Archive for February, 2010


The thrill of victory, the agony of re-tweet

I had two very contrasting social web experiences in the past 24 hours that I wanted to share.

The first came from one of my students, who is urgently trying to learn how the social web can benefit her business.  Yesterday, she had exciting news to share: “We just had out first re-tweet!  I couldn’t wait to tell my boss.  We are so excited!  Now … what do I do?”

We talked about the importance of community-building and connections and how RT’s on Twitter are a nice way to compliment and reach-out to people.

The second episode came from a blog post I read from a Twitter personality who as far as I can see does nothing but re-tweet other people’s links all day long. His post was about how he had now received more re-tweets than the Huffington Post and was one of the top-10 re-tweeted people on Twitter.   Who actually measures these things?  He made no connection between his RT’s and personal relationships or any benefits other than he is on somebody’s list. There were about a dozen comments on the post … none of them from him. There was no engagement, no community, no sharing.  For him, the ridiculous notion of re-tweet count was simply a mythical badge of honor.

These two stories illustrate the best and the worst of the social web.

If you authentically cherish and appreciate those who are connecting with you, you will ultimately succeed in creating personal and business benefits.  Can you hold on to the excitement you felt when you saw your first re-tweet, or the first comment on your blog?

If you approach this as a numbers game to validate your own self-esteem, people will easily see through your veneer and in the long-term you’ll have a lot of meaningless followers trying to sell you a spot on the Trump Network.

Where are you on your social media journey?  Are you creating meaningful connections?

Illustration: www.zazzle.com

The NEW “Four P’s” of marketing

Place, product, price and promotion.

We all learned these basic marketing principles in college and they still stand up today. But the social web is a true shift in the way we communicate and go to market.  For the first time, mankind has access to real-time, free, instantaneous, two-way, global communication — and the good old marketing mantra needs a little updating.  Here are my thoughts on the NEW Four P’s of social media marketing — People, Presence, Pervasiveness and Publishing.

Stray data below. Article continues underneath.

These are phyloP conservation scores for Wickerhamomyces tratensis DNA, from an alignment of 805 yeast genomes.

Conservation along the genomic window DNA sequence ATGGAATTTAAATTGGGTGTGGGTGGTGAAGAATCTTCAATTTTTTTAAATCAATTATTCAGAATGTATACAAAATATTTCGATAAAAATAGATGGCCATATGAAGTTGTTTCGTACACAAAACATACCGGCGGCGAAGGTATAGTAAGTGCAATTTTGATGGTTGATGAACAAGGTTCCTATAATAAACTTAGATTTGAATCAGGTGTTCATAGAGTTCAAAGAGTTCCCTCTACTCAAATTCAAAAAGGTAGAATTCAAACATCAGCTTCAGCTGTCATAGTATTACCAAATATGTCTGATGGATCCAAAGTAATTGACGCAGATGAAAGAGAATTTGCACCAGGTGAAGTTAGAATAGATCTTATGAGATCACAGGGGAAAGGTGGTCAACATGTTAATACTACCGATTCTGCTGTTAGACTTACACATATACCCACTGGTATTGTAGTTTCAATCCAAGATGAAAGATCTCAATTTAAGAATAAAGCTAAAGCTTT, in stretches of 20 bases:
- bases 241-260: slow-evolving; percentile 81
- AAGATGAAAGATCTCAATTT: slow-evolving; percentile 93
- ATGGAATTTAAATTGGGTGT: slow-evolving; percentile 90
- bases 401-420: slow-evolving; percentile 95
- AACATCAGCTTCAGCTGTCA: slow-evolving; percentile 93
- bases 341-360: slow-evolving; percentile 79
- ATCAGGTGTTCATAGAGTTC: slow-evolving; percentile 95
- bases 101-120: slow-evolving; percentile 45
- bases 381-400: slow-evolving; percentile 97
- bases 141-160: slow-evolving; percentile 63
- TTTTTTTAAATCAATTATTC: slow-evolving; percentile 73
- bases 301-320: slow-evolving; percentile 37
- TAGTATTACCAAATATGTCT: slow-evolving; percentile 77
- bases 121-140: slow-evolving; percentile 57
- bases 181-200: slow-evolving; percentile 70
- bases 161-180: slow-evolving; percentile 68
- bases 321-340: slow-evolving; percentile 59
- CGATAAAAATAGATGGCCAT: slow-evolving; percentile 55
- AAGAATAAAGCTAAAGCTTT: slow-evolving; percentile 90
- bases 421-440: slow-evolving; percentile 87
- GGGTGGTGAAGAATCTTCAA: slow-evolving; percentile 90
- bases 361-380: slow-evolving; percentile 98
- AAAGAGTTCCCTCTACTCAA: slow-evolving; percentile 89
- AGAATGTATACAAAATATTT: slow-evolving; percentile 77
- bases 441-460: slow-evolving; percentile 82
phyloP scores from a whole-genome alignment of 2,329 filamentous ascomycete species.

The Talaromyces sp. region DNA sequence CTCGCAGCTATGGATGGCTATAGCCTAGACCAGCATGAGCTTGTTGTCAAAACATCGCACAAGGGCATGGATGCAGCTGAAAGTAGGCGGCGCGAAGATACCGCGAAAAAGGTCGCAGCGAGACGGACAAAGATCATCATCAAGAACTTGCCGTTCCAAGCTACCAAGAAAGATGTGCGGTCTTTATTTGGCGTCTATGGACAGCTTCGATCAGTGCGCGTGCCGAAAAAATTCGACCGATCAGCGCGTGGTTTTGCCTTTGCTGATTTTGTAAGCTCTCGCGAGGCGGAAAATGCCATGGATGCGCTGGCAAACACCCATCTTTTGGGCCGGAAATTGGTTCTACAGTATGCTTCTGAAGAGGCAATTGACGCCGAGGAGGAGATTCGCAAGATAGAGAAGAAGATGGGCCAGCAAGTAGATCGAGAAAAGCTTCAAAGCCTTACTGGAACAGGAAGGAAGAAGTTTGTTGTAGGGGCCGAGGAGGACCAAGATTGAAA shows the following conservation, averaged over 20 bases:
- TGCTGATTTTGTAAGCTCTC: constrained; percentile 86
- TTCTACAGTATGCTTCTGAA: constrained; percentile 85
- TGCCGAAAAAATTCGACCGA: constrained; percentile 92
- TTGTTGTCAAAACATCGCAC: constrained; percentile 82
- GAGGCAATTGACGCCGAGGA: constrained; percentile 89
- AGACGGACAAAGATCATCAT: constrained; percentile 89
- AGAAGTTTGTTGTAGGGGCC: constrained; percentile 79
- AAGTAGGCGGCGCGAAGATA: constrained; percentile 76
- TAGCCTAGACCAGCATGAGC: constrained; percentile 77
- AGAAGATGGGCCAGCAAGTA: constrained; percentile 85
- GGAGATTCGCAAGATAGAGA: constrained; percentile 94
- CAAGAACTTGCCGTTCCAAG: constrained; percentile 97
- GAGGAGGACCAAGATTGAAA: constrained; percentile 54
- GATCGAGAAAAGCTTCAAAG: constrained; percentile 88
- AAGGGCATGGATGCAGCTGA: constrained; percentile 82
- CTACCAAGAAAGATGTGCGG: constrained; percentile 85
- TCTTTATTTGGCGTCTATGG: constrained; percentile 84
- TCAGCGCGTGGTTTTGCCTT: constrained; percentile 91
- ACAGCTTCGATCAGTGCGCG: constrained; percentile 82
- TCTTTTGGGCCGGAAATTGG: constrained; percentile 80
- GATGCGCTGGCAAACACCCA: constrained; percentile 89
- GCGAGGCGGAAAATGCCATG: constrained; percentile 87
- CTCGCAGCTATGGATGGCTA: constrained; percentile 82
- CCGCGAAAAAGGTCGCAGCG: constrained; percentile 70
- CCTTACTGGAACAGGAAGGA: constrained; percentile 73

People

The social web is the first true PEOPLE-driven communication channel.  Everybody’s a video star, a rock star, a broadcaster, an author. Everybody creates, reviews, publishes, and bitches.  Publicly.  Permanently.  We have the opportunity to listen intimately and often. We can tune in to laugh and cry with our customers, wherever they are in the world. The consumer-driven web is the biggest marketing revolution since radio.

Presence

This is different from the old concept of “place.”  The old marketing “place” to sell, market or distribute was a tangible location like a grocery store. We knew where our consumers were … and they’ve probably been there for decades.   Where are they getting their information today?  From a video game?  From a link on a tweet?   From their phone?  From a coupon on their phone automatically sent to them by an RFID/GPS system while they are standing next to your product in the grocery store?

To make it even more complicated, a customer’s source of information may be constantly shifting.  Think of the implications if you choose incorrectly or your competitor moves into an emerging platform more rapidly. Kind of makes you want to go back to newspapers, huh? That’s why you need to develop a presence that can adapt and adjust to wherever consumer attention drags you. It will be fascinating to watch the big brands create a unified and compelling presence across so many platforms.

Pervasiveness

Let’s take a lesson from Twitter to illustrate this key concept. For years, Twitter hasn’t focused on making money. It has focused on DOMINATING  and pervading a consumer space. Why? They know that consumers will have the bandwidth for just one micro-blogging site. Once they devote their emotional equity to one platform it will be extremely difficult to get them to switch. Perhaps impossible. And that’s what Twitter is counting on.

So it might be easy to get folks to taste a new brand of cookie or soft drink, but it will be much more difficult to get them to switch to an unfamiliar communication or marketing channel.  Brand marketers jockeying for precious consumer online attention will have to develop ideas and entertainment concepts that are pervasive and with high emotional switching costs.  Not cheap. Not easy.